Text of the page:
Politics Magazine

State of the Race

Posted on the 28 September 2012 by Erictheblue

Sabatomap

Where is the presidential race as we head into October?

Larry Sabato, of the University of Virginia's Center for Politics, has moved five formerly "toss-up"states--Virginia, Ohio, Iowa, Wisconsin, and Nevada--into the "leans Democratic" column.  The effect of these moves is to bump Obama's electoral vote tally to 290, twenty more than is needed to win.  Sabato's remaining toss-ups are Florida, New Hampshire, and Colorado.  Clicking around at Real Clear Politics, it's hard to find a recent poll that shows Romney ahead in any of them.  Were Obama also to prevail in Sabato's toss-ups, his electoral vote total would be 332, which is right in line with Nate Silver's current model.

With all the usual caveats concerning "snapshot in time," et cetera, et cetera, it appears that, sans a large news event that redounds to Romney's advantage, he is (to use an expression you are more apt to hear on a Republican ranch than in the urban coffeeshops I patronize) staring up a dead horse's ass.  It's probably true that the chance of Romney winning the election is now no better than the chance of Obama winning  by a wider margin than he did four years ago.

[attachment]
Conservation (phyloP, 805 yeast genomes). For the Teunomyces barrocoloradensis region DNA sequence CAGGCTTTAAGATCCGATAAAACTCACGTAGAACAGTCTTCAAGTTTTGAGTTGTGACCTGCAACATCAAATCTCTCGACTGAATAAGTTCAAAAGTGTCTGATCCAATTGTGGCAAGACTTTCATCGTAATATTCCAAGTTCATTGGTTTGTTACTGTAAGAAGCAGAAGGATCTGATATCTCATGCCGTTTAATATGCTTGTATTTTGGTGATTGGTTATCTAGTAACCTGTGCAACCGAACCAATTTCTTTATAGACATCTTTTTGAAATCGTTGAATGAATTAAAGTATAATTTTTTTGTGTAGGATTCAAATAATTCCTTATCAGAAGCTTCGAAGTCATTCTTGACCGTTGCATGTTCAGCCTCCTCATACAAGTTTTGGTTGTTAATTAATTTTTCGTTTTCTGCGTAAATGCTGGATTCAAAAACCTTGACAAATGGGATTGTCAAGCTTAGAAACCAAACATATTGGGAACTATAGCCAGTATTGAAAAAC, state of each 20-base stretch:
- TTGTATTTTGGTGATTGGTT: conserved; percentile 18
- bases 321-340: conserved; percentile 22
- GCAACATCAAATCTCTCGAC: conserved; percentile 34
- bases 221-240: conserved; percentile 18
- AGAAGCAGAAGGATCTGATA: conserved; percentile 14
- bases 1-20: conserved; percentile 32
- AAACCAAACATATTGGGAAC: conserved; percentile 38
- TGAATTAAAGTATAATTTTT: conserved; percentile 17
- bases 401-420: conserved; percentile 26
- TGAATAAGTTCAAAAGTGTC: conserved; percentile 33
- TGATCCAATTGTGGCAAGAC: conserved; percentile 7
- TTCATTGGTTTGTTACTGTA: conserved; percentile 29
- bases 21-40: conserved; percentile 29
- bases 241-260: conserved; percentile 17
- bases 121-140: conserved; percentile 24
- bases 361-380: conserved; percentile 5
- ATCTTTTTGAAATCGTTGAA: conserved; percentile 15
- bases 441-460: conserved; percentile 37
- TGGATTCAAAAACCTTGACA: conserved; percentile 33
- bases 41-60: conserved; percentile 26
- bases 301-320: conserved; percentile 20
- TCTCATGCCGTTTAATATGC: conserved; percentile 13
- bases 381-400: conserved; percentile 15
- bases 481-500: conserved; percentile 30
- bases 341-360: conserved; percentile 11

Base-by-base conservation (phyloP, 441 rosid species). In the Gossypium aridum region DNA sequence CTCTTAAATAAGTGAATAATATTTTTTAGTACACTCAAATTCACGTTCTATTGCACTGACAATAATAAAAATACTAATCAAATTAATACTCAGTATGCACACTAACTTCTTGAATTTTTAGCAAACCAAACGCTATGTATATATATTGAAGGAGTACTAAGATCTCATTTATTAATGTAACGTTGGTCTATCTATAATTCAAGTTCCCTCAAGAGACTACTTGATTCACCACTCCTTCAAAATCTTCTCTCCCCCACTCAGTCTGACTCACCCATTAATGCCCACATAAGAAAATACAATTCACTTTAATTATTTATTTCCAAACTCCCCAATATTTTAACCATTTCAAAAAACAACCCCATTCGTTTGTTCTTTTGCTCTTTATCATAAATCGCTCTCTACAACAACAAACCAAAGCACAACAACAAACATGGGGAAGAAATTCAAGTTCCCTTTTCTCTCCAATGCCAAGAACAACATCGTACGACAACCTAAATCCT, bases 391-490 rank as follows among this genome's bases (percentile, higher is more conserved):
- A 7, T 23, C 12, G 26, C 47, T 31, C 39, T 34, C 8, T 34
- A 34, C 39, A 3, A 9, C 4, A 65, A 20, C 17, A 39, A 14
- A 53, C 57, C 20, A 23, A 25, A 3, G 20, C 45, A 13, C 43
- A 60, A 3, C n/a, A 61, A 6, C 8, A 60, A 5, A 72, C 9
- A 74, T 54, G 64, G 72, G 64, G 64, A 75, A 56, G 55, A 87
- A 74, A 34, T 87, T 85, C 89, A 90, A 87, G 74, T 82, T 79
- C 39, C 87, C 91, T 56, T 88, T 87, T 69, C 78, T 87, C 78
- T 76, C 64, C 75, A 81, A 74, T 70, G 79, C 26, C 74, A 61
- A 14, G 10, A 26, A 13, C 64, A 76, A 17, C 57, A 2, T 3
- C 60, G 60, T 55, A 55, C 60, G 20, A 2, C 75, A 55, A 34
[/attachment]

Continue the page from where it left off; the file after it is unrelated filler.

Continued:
Given the economic conditions, and what the models of social scientists say they should mean for an incumbent seeking reelection, the question arises:  Why?  Yes, Romney has been an awful candidate, but, to say it yet once more, any of his primary opponents would have been even worse.  For some unknown reason, I caught a snippet of Face the Nation on Sunday morning.  Bob Schieffer speculated out loud about where Romney might be if he had simply manned up and told the conservatives in his party: "I'm a moderate."  It was Schieffer's idea that if he had done that he would then not be trailing and fading in Ohio, Virginia, Iowa, Wisconsin, and Nevada.  It's my idea that if he had done that he would not be the nominee.

The problem is with the Republican party.  It's unhinged.  Probably there are Democrats as clueless as, say, Todd Akin, but they are not members of the House of Representatives--the Science Committee, no less.  Among Americans, abortion is controversial.  In the Republican party, contraception is controversial.   The only way to run as a "moderate" is to be a Democratic moderate.  Romney is a chameleon but it's too late for that.


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